As an example, the 128GB iPhone 12 Pro costs $999 in the US, and £999 ($1,309) in the UK – prompting the usual ‘Apple charges pound for dollar’ complaints. But the UK price already includes sales tax (VAT), so the true comparison is the ex-VAT price of £832, which is the equivalent of $1,090. So yes, the UK price is higher, but by $90/£69, not $300. The real price difference is a mix of Apple hedging against currency movements and wanting a nice neat price. The true complaint should be that Apple always rounds up rather than down …

Photo: David Rodrigo on Unsplash

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Cadillac Fairview building a "downtown" for 10,000 in West Island – Montreal Gazette

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Article content continued

Q Are there concerns about local infrastructure being up to snuff for a project of this size?

A We’ve been very actively working with the city of Pointe-Claire over the last few years to ensure that the city and us are ready to make any changes required to the infrastructure. Without a doubt, the size of this project has a major impact on that. It’s a phased project; it’s not happening in one shot. It’s 10- or 15-year project with eight or nine phases.

Q How many people could eventually live on site?

A If you do the math, we’re talking about 4,000 or 5,000 doors or units. At 1.5 or 2 (persons per unit), you’re talking about 8,000 or 10,000 people.

Q A project of this size could affect the quality of life in the suburbs. How will it benefit local residents?

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Hungover Toronto woman's McDonald's delivery? Two ketchup packets – Simcoe Reformer

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A Toronto woman drunkenly ordered a McDonald’s hamburger without the burger and only wanted two ketchup packets, according to her husband @jodypooole on Instagram. The food delivery came as requested.

@jodypooole / INSTAGRAM

She’ll have a McDonald’s hamburger — but hold the burger.

A Toronto woman’s bizarre fast-food order is making the rounds on social media after she requested one hamburger sans bun, with no mustard, onions, pickles or beef patty.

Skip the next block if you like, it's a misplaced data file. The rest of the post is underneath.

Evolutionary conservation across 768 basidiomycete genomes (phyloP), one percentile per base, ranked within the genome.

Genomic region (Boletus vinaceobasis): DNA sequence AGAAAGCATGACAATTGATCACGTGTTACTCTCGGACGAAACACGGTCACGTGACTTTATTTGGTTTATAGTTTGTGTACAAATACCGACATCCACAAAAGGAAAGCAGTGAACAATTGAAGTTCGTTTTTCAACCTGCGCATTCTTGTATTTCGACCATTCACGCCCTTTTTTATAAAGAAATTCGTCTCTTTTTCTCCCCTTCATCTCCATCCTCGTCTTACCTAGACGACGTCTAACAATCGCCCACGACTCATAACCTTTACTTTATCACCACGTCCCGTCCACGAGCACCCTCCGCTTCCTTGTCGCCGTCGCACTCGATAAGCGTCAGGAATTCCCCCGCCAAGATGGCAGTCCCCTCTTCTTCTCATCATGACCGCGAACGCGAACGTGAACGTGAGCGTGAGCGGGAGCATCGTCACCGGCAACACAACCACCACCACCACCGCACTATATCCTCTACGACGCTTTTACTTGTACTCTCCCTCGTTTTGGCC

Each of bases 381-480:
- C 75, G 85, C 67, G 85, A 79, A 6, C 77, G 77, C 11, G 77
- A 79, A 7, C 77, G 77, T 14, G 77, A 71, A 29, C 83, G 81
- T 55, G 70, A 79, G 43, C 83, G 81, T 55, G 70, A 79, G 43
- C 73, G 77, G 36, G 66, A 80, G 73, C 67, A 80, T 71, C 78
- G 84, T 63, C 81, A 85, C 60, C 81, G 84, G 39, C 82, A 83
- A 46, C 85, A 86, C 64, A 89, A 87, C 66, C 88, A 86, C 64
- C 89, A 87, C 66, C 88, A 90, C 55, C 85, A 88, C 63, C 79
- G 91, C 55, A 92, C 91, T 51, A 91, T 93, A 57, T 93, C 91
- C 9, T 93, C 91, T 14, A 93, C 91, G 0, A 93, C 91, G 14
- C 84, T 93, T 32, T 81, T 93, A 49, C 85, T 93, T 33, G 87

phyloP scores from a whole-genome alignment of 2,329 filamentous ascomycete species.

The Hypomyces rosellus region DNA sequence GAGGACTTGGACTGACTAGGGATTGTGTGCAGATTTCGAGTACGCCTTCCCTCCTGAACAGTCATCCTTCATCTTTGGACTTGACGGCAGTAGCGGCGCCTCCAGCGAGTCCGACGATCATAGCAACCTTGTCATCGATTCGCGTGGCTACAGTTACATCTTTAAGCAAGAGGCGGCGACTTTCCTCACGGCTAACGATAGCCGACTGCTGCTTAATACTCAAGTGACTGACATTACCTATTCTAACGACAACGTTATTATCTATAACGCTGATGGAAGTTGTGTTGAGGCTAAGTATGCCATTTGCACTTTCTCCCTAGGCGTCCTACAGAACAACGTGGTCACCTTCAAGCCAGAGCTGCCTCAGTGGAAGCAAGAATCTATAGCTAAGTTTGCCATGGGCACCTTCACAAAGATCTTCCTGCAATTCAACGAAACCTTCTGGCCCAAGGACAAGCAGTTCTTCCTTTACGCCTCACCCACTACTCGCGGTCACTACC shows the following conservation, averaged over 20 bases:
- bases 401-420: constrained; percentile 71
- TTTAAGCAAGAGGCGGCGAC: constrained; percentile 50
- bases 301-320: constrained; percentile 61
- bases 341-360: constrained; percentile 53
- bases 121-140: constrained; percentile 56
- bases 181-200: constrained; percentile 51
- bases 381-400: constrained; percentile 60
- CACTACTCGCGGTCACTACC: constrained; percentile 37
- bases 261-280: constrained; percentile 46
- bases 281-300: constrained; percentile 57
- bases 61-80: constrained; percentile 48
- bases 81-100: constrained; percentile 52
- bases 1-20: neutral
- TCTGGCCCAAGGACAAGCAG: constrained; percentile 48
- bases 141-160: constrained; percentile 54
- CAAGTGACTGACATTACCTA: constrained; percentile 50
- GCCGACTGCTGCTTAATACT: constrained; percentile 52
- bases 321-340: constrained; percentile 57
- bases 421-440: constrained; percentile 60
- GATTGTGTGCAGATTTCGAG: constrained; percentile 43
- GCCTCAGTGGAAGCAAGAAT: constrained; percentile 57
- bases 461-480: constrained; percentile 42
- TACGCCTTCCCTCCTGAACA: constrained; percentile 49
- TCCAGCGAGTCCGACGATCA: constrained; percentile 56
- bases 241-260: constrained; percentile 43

What she did want, though — and this was very specific — were two packets of Heinz ketchup in a take-out box.

It was an order that would put Meg Ryan’s ‘When Harry Met Sally’ character — who made custom alterations to a food order — to shame.

The woman’s husband posted the [embedded content]

In January, Buzzfeed published a story about weird orders people asked baristas or cooks to prepare.

One person responded, “Big Mac without the meat.”

A worker at Dunkin’ Donuts said a customer once asked for a large coffee with 15 creams and 15 sugars.

“They specified they wanted the liquid, pure corn syrup sugar, too,” the worker said. “The cup was about 2/3 full before putting a drop of coffee in. Thinking about it still makes my stomach turn.”

Perhaps one of the earliest odd food order gone viral was in 2007, when TV producer Steve Molaro ordered a pizza from Domino’s in the U.S. using their unique input system to see whether the toppings would accurately arrive on the left or right side of the pie.

“Like anyone using the online system, he made his selections with a set of radio buttons labelled ‘whole,’ ‘left,’ ‘right,’ and ‘none.’ He selected ‘none’ cheese. He selected ‘none’ sauce. And he selected ‘left’ beef,” according to Gizmodo. “Thus was born what is arguably the Internet’s most famous pizza: None Pizza with Left Beef.”

“The whole pizza was so small and light it must have shifted during delivery,” Molaro wrote at the time on his blog, The Sneeze.

“And the little beef pellets didn’t have any sauce or cheese to hang on to, so a few lost their footing from the left half.”

jyuen@postmedia.com